Arthritic changes can occur in the joints of the body. The most common form of arthritis is osteoarthritis – eight million people affected in the UK (6). This type of arthritis affects the smooth cartilage of the joints and can lead to stiffness and pain, the muscles and tendons have to work harder to achieve the movement. In severe cases a lack of cartilage leading to bone rubbing on bone and subsequently to joint deformity.

How Osteopathy can help with the older generation?

Osteopathy and the older generation

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Common Shoulder Injuries

By | Functional exercises, Habits and Health, Massage, Pain, Recurring Injuries, Runner's Injuries, Sports Injuries, Stress Relief | No Comments

Shoulder Injuries

Shoulder injuries are common and mostly caused by athletic activities that involve excessive, repetitive, overhead motion, such as swimming, tennis, pitching, and weightlifting. However, they can also occur due to everyday activities such gardening and hanging curtains.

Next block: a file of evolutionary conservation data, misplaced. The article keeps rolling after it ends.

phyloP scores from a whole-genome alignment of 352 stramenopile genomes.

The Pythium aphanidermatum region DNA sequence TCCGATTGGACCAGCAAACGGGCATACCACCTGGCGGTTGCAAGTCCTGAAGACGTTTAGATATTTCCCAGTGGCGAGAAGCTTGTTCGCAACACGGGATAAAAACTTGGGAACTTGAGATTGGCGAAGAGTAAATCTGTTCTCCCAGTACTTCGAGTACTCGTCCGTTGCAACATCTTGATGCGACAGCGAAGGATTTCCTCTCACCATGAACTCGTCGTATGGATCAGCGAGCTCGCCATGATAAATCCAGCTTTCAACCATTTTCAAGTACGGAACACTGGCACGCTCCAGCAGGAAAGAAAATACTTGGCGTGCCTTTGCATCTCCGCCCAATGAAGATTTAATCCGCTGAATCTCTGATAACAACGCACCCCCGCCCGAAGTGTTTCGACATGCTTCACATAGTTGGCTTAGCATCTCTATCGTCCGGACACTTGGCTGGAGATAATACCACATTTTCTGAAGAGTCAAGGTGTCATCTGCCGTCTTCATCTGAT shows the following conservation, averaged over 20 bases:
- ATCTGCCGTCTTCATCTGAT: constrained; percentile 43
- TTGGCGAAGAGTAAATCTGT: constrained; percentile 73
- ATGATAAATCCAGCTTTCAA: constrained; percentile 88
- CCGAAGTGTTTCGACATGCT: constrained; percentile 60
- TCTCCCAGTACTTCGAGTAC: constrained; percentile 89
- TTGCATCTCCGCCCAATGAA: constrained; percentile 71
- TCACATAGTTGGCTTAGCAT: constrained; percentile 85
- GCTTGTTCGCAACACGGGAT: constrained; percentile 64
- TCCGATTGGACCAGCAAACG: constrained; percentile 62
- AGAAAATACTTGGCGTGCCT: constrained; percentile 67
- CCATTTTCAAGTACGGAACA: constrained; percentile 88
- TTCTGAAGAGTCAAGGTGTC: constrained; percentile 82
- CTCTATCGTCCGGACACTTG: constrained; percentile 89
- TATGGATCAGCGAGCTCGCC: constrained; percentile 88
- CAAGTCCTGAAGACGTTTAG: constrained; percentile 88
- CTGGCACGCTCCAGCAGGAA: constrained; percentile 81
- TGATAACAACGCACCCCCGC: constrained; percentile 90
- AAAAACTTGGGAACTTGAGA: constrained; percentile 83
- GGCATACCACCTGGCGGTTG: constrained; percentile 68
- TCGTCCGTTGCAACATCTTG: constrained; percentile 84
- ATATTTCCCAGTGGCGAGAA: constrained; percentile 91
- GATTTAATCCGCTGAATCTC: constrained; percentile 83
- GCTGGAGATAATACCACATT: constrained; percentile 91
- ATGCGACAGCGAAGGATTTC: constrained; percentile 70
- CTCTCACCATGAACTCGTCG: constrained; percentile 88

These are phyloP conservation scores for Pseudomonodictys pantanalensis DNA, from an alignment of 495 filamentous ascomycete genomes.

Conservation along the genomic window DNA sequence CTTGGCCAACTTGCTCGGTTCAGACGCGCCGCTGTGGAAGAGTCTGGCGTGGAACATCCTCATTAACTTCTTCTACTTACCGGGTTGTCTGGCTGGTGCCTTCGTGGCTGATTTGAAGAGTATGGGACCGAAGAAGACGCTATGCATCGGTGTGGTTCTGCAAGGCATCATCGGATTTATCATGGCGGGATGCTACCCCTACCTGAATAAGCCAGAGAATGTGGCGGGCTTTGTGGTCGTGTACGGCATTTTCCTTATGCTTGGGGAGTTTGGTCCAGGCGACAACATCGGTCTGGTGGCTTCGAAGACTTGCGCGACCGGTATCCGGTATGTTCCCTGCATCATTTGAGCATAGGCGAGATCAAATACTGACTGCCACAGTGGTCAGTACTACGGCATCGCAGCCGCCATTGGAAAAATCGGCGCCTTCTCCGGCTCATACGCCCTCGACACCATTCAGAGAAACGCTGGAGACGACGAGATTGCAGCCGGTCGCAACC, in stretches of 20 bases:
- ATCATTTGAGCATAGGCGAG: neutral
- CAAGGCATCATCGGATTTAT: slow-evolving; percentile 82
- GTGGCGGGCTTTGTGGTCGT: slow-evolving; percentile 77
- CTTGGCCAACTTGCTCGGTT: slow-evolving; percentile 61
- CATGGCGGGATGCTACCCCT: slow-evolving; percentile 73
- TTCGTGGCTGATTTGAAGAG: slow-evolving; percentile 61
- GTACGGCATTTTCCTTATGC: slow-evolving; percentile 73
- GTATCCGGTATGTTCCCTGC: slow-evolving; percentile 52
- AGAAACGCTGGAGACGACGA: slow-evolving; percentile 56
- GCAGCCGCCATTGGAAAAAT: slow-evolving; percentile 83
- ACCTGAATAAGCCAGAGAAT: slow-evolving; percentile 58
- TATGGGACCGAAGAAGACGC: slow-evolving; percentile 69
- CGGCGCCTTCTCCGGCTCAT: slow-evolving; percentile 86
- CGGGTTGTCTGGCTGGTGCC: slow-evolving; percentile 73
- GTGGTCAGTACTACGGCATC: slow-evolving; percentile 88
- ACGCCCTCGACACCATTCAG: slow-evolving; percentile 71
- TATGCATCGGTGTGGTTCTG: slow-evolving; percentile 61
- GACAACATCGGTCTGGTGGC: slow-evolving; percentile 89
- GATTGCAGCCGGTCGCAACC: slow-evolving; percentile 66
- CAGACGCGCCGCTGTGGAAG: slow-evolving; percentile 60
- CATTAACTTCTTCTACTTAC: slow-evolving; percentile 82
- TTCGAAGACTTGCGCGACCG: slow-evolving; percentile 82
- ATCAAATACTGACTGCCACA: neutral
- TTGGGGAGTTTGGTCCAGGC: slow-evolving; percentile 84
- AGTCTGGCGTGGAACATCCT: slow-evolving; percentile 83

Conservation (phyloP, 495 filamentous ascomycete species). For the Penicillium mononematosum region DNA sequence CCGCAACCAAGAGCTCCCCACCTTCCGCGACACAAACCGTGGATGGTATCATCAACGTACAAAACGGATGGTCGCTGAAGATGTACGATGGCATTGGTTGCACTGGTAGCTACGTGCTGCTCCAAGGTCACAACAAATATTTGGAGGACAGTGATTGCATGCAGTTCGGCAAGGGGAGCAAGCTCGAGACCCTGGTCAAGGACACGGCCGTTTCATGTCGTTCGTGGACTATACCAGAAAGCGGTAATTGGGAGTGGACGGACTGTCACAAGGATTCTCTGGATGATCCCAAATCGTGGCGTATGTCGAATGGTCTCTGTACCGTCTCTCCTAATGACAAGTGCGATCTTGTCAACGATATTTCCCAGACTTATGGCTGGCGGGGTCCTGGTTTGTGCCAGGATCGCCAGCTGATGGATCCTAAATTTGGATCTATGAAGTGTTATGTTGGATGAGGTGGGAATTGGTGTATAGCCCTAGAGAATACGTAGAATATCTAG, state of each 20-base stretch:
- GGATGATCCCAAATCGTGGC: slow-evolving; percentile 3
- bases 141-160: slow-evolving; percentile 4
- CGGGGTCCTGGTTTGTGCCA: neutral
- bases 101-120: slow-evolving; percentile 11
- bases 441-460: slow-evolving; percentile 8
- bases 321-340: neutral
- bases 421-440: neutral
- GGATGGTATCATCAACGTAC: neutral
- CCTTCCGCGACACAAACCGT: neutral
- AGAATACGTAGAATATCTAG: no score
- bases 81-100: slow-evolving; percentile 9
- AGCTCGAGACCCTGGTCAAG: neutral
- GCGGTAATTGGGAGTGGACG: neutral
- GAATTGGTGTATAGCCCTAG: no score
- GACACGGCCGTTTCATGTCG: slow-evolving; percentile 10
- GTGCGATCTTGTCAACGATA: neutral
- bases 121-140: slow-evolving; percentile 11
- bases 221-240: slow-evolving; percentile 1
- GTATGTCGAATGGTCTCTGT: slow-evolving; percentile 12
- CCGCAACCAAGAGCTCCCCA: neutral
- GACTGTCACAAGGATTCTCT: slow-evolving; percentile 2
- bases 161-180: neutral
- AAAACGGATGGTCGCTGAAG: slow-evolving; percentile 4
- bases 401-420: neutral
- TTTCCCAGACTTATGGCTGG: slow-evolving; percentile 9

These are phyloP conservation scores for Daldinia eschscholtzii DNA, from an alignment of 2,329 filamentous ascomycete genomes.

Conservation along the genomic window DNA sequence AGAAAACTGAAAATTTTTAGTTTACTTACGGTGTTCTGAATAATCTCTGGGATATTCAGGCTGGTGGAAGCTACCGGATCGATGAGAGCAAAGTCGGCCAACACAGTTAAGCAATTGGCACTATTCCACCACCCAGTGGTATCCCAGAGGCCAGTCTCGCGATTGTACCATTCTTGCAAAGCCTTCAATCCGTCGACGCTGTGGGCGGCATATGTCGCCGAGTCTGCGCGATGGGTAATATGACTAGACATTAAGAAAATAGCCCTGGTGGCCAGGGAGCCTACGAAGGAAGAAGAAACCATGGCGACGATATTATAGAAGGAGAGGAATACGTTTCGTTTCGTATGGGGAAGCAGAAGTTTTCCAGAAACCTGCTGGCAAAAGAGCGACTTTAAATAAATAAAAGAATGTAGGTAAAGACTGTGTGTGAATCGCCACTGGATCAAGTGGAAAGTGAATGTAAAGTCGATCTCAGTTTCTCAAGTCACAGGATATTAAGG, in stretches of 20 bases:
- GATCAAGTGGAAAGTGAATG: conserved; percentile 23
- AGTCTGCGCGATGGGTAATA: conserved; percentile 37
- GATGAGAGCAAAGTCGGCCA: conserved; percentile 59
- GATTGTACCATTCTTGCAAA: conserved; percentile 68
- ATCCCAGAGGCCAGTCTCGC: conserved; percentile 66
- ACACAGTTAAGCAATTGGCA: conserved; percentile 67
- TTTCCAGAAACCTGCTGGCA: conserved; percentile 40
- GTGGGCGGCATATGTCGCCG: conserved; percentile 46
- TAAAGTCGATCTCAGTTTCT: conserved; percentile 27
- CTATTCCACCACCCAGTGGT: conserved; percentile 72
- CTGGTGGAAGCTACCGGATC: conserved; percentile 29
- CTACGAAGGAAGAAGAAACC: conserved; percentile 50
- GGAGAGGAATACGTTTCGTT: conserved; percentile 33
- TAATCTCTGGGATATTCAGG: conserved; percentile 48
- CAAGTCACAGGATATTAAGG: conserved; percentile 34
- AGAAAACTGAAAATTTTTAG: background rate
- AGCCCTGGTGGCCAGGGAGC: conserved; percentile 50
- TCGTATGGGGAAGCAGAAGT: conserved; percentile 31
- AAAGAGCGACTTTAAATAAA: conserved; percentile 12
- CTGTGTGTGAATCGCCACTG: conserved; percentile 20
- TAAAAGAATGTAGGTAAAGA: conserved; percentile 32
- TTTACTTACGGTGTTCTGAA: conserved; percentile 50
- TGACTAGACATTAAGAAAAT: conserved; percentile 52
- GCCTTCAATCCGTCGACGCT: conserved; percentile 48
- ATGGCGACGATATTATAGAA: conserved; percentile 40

How do you know you have shoulder injuries? The most obvious sign is pain. Just like any other injury, if you are experiencing pain in shoulder you should consider the fact that you may have a shoulder injury. While pain can be a hallmark of shoulder injury, there are instances where injury is present without pain, particularly in chronic cases. Other signs and symptoms of shoulder injury include, but not limited to:

  • Stiffness. Is your shoulder stiff? Can you rotate your arm in all the normal positions?
  • Laxity. Does it feel like your shoulder could pop out or slide out of the socket?
  • Weakness. Do you lack the strength in your shoulder to carry out your daily activities?
  • Persistent tingling or numbness in your upper limb

 

Common Shoulder Injuries

Common Shoulder Injuries

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What causes buttock pain?

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Is buttock pain caused by Sciatica or Piriformis Syndrome?

Buttock pain can be very debilitating. Often it relates to either Sciatica or Piriformis Syndrome.

While both relate to the sciatic nerve there are key differences between them.

Sciatica is a catchall term that refers to symptoms of pain, tingling, numbness, and/or weakness that radiates along the path of the sciatic nerve.

This path runs from your lower back through your hips and buttocks and down the back of your leg. It typically affects only one side.

 

Buttock Pain

Buttock Pain

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Knee injuries, the different ways you can suffer

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Type of Knee Injuries